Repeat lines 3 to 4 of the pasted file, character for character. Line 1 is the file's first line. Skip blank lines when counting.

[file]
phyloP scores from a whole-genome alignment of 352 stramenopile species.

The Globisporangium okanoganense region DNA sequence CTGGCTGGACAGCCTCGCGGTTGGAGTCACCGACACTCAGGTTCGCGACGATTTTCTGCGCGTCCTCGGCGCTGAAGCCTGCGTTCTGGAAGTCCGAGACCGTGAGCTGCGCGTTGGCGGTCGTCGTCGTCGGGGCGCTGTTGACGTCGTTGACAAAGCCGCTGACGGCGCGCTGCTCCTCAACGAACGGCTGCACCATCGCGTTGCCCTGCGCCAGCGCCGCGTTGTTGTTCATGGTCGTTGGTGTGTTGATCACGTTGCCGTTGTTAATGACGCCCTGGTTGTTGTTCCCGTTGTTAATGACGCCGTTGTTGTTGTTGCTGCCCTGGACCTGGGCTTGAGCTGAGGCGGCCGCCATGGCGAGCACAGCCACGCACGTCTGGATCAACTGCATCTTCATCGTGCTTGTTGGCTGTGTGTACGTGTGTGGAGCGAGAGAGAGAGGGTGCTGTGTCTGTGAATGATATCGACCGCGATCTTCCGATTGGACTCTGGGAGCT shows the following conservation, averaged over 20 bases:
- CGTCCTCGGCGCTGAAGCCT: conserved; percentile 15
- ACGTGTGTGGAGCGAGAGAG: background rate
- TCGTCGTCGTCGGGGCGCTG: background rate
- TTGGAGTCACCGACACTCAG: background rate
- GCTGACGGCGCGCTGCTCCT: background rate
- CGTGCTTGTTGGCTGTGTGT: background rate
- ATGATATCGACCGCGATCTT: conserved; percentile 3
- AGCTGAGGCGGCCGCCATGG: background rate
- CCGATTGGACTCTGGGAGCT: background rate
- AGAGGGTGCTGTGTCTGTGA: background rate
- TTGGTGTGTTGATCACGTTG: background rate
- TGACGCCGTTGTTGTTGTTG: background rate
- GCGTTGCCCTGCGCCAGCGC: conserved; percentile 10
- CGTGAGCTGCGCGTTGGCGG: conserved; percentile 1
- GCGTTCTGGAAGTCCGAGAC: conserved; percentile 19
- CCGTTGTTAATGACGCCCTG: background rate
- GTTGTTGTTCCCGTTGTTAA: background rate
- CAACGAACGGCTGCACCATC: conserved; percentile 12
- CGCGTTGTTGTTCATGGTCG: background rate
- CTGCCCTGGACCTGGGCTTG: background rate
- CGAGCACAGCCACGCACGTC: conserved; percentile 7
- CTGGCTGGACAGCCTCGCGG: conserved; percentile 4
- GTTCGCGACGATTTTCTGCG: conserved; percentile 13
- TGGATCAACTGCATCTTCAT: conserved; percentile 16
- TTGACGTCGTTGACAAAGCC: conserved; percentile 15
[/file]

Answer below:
- CGTCCTCGGCGCTGAAGCCT: conserved; percentile 15
- ACGTGTGTGGAGCGAGAGAG: background rate